What To Do If You Chip A Front Tooth

Even though your teeth can withstand plenty of crunching and munching, there are times when chewing on ice, grinding your teeth, or playing a rough sport might cause you to chip one. A chipped front tooth not only looks unsightly, but can also be pretty painful and annoying. Should you suffer a chipped tooth, follow these steps to handle the situation properly:

Step 1: Ease the pain.

If the chip is large, it may expose the deeper layers of your teeth, where sensory nerves reside. This can result in shooting and sharp pains, especially when you open your mouth and air flows over the tooth. There are a few ways to bring the pain under control:

  • Stick some chewed, sugar-free gum over the edge of the tooth to keep it from being exposed to the chilly air.
  • Head to a local drugstore, and purchase some dental wax. It's made for people with braces, but you can place a little over the edge of your chipped tooth to protect it.

If the chip in your tooth is only small, you will probably not experience pain in the tooth. However, your jaw may be sore if the chip is the result of being hit in the face. Place an ice pack, covered in a cloth sleeve, over the outside of your cheek near the tooth to ease the pain. Don't ice the tooth area directly -- this will probably cause cold-sensitivity pain.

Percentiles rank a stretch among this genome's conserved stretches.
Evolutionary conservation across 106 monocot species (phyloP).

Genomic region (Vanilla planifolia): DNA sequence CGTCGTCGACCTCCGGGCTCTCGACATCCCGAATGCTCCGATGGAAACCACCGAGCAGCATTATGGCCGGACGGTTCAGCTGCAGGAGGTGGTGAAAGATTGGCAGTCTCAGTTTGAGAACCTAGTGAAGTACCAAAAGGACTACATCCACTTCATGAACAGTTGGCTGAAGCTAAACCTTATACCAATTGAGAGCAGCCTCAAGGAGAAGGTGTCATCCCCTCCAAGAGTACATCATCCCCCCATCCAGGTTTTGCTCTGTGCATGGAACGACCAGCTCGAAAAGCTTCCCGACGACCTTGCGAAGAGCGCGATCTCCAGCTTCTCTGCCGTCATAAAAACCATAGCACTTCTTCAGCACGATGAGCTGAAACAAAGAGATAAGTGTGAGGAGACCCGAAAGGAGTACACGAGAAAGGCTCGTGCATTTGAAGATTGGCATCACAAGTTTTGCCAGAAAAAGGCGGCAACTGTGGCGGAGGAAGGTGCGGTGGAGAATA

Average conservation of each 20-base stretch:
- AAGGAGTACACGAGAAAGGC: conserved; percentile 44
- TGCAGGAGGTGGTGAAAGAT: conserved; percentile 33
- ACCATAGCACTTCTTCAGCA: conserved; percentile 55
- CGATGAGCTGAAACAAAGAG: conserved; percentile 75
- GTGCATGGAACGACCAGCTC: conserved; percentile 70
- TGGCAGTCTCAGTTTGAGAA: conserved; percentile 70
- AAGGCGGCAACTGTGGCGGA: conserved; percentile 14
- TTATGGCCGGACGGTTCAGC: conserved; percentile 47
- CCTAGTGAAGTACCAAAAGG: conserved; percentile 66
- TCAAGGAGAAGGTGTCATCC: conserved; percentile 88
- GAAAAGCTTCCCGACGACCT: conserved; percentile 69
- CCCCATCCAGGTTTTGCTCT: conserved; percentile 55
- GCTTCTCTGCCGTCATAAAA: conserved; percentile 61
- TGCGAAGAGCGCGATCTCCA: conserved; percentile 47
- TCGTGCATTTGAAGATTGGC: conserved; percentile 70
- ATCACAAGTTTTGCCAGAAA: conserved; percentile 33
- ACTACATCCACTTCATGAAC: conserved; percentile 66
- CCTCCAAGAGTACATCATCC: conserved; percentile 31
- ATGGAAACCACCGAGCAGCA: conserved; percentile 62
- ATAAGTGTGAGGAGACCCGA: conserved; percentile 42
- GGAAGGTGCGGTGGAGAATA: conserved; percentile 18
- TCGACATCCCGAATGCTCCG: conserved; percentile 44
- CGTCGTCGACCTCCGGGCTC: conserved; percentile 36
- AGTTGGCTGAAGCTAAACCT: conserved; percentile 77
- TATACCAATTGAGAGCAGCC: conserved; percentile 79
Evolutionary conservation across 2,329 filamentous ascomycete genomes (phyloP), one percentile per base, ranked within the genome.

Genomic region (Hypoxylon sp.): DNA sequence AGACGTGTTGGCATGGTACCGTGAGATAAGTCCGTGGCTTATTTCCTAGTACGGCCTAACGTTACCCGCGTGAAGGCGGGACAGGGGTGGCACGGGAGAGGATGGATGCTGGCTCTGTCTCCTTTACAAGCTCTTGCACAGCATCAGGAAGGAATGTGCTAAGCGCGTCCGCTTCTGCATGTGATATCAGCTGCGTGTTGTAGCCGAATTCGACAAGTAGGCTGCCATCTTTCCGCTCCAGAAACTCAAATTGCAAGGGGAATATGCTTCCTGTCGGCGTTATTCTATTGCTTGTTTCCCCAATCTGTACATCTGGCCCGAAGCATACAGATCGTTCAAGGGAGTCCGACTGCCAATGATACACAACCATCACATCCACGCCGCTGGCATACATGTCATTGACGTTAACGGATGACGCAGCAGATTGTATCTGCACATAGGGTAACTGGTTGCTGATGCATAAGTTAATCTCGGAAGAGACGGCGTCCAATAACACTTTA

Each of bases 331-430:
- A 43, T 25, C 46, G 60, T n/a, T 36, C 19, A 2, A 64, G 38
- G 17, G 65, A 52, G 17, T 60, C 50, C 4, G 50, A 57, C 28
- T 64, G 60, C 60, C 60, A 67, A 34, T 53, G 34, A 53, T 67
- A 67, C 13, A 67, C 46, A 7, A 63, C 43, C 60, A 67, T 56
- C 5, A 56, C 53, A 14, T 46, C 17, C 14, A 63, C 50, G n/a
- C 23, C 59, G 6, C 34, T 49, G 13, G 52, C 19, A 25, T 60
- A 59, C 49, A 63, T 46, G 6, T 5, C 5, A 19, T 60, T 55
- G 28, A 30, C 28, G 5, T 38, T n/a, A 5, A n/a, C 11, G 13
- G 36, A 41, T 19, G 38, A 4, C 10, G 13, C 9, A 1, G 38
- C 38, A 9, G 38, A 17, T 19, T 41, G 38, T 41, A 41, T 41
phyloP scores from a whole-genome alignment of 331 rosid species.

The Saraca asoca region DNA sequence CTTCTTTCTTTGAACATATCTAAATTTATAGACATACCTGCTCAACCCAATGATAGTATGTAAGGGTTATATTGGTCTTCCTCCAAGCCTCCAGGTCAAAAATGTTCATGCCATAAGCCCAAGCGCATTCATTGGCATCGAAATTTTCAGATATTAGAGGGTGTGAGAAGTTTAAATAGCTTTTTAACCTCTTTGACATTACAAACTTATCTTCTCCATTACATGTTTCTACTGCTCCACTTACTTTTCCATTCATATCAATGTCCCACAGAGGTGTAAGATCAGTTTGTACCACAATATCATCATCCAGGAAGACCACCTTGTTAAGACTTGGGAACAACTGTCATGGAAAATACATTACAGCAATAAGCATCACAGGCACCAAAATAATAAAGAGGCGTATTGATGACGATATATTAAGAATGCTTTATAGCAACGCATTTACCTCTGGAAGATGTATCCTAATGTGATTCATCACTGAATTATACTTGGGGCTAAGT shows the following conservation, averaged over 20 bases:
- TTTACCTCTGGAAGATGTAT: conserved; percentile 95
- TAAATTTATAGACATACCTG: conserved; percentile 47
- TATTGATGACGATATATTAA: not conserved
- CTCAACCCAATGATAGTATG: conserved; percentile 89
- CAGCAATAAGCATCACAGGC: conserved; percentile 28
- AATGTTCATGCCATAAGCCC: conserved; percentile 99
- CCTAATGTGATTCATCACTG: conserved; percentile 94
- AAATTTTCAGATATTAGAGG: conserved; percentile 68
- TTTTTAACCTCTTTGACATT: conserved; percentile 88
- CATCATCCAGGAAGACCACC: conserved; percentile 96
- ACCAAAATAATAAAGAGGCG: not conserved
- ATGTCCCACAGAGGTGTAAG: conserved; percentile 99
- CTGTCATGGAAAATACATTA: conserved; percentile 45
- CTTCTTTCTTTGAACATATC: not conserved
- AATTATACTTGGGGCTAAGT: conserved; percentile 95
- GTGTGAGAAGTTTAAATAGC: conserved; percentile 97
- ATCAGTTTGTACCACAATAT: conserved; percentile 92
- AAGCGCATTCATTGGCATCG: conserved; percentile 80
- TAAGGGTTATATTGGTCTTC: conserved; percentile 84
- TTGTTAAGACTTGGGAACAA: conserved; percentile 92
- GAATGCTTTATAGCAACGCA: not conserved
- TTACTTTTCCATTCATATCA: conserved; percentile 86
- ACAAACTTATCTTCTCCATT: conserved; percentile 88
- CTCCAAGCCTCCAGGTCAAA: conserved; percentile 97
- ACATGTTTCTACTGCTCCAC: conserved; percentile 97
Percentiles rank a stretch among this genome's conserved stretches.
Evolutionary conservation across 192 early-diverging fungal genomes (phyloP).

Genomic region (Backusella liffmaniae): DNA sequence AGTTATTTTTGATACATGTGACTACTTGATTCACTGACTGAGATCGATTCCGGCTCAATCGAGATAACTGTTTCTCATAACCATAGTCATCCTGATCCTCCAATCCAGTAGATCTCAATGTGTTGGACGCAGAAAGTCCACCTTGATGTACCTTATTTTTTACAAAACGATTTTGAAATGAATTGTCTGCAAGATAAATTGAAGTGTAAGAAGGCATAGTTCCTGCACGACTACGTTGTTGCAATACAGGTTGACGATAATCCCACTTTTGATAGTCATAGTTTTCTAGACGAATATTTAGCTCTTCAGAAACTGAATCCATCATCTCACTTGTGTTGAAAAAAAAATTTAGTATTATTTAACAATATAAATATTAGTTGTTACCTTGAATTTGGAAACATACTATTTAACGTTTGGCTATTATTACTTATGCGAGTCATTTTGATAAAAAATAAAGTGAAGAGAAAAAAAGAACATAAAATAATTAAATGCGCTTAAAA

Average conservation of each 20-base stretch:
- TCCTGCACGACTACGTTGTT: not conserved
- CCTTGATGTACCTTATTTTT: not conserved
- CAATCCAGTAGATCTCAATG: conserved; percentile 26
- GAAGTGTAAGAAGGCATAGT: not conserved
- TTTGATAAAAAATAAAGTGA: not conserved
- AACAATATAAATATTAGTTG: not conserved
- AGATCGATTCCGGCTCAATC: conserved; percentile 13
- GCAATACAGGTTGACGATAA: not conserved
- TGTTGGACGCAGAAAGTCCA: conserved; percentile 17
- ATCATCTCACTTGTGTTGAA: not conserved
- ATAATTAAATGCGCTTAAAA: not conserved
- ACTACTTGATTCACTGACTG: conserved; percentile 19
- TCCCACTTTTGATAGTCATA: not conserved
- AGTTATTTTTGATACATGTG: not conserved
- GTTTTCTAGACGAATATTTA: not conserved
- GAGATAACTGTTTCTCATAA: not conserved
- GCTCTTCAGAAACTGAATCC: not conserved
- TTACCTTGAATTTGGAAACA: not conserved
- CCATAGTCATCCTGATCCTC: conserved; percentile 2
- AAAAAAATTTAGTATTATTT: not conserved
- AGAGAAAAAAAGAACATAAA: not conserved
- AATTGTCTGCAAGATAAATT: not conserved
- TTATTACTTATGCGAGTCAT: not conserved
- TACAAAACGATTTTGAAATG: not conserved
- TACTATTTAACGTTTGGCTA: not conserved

Step 2: Call your dentist.

Give your dentist as much information as possible about the incident. Tell him or her how large the chip is, which tooth it is in, and how the chip occurred. This will allow your dentist to determine whether you need immediate treatment, or whether you can wait a few days.

Step 3: Let the dentist fix you up.

Until it's time to see your dentist, you can keep managing your pain as directed above. If the pain is severe and you have to wait a day or two to see the dentist, take over-the-counter pain relievers, such as ibuprofen, to keep it at bay.

Depending on the severity of your chip, your dentist may choose to treat it in one of several ways:

  • Dental bonding involves filling the chipped area with a hard resin. This option is commonly used for small to medium chips.
  • Very small chips can often be filed down to make them less obvious.
  • A root canal may be required for a large chip that exposes the tooth roots. The tooth is then covered with a crown to normalize its appearance.

If you chip a front tooth, follow these steps immediately -- don't wait. If the chip is deep, you may be at risk of developing an infection if you don't seek proper dental treatment.

Talk to experts like Glendale Dental Group for more information.